Last but not least before starting our first five portraits, this is still TMSRRE with its S standing for Subjective. And as we stopped counting after the fifth name crossing our two minds, some girls had to be out while they would deserve to be in and others you may consider as not worth listing in such an article yet. The process of picking these girls included showtime reality, editorial background, management quality and some personal considerations of course. Not trying at all to feature the newest, the freshest or the most successful only but truly willing to keep it as select and expensive, our list covers girls with different profiles and at different stages of their careers. Though, our faith in their potential and abilities to "keep it going on and higher" was their common denominator. And the only suitable reason to steal a few hours from our schedule to write such a long blurb. 
Rose in and on Vogue Paris of this month as scanned by elsaskywalker from


Try to overlook her now! Rose Cordero is another excellent example of these models who built their career in a rather unusual way. Should not be that unusual per se but if you ask a mother agent or almost everyone else on what makes a new face successful, none of them will describe Rose's debuts or career evolution. Smart management and perfect timing added some extra spark to her season with a Vogue Paris cover really dedicated to her. Note that if her booking list from New York is very expensive with names like Alexander Wang or Anna Sui among others, there was a total lack of shows cast by Prada's world-famous and highly celebrated casting director. Which didn't stop Rose from walking the most-watched show of Milan Fashion Week less than two weeks later.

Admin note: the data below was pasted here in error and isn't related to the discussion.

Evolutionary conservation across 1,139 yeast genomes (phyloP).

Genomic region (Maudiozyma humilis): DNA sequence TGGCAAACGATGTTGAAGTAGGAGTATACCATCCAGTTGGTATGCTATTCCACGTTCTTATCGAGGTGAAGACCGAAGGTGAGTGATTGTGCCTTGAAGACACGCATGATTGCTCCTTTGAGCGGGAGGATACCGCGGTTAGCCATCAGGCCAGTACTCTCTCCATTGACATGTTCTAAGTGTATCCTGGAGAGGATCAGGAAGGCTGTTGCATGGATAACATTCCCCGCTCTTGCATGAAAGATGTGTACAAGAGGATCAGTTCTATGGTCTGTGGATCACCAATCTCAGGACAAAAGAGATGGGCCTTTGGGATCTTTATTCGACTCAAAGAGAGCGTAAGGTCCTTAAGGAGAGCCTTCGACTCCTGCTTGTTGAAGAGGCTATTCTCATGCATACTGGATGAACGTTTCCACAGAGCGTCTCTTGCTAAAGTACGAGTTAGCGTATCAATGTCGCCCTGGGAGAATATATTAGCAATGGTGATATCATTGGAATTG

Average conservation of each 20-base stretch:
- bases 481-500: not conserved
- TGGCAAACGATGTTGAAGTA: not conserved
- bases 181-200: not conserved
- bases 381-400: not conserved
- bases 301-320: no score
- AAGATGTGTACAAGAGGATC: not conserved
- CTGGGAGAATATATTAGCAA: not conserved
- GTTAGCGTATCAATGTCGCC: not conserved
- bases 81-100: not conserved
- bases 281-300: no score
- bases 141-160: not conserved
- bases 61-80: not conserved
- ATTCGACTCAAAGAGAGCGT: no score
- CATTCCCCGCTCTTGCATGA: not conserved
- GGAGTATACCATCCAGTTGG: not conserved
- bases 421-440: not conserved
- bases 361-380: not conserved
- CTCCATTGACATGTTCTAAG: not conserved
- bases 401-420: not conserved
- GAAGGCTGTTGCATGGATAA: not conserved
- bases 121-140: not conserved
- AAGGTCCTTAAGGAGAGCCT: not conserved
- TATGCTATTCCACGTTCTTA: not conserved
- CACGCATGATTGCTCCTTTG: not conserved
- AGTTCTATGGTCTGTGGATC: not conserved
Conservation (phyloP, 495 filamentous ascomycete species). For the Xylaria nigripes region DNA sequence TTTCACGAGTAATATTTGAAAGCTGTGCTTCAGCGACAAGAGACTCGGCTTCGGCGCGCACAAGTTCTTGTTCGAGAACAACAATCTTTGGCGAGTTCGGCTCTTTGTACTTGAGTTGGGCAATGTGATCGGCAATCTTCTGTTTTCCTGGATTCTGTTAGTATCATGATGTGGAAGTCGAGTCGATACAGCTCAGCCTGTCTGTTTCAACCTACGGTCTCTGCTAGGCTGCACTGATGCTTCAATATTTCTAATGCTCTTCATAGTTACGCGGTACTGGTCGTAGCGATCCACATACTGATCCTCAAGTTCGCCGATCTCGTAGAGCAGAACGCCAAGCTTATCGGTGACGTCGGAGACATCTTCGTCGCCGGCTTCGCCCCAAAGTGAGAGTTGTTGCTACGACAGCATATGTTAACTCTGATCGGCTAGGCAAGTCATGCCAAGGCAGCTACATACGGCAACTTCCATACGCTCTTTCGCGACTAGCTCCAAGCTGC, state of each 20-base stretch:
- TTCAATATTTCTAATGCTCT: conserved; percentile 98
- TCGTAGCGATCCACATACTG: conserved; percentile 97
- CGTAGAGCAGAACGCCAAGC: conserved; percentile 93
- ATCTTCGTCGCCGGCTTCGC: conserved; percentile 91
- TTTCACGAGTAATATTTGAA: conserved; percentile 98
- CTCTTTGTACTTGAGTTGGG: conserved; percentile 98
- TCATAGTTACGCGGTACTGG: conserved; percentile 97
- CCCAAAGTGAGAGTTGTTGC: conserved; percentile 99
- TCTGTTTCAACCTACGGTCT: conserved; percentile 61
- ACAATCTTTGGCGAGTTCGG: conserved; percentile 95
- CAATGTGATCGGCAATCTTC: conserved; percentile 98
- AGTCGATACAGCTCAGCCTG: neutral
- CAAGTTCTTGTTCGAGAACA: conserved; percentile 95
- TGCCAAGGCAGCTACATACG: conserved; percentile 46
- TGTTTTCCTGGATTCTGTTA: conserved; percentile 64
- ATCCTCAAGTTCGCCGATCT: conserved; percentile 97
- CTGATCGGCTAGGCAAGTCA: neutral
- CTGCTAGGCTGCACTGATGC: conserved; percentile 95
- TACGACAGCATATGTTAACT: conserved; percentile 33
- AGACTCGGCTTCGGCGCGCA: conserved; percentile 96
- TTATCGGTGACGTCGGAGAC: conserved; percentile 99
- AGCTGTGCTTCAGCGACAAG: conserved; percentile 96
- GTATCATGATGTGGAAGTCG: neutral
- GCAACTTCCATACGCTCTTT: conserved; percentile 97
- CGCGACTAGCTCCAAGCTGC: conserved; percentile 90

Jacquelyn in New York Times Style by Mark Segal and Interview by Craig McDean


We simply couldn't imagine to write such a topic without including Jacquelyn Jablonski among the featured models. We've been following almost every step she did under Ford's wing and her flawless Fall 2010 season deserves all our attention if we care enough to write some catwalk reviews and reports. Beyond the obvious facts are also our own interest in Jacquelyn's career and character. Or let's put it in a clearer way: Ford's most successful high fashion girl of these last years is also one of our all-time favorite. Starting to list her runway appearances would quickly become useless and pointless as it goes beyond dozens of shows, adding more high-level bookings everyday since she arrived in Milan. What would be worth to say, on another hand, is where her popularity might come from. Take it as our personal opinion or make it yours but who else today can fit for a relevant definition of classy ? And who else can be labeled as classic while completely smashing the usual standards of classicism ? We are open to every suggestion of answer but for now we leave it to Jacquelyn alone. 
Barbara in Jalouse and L'Officiel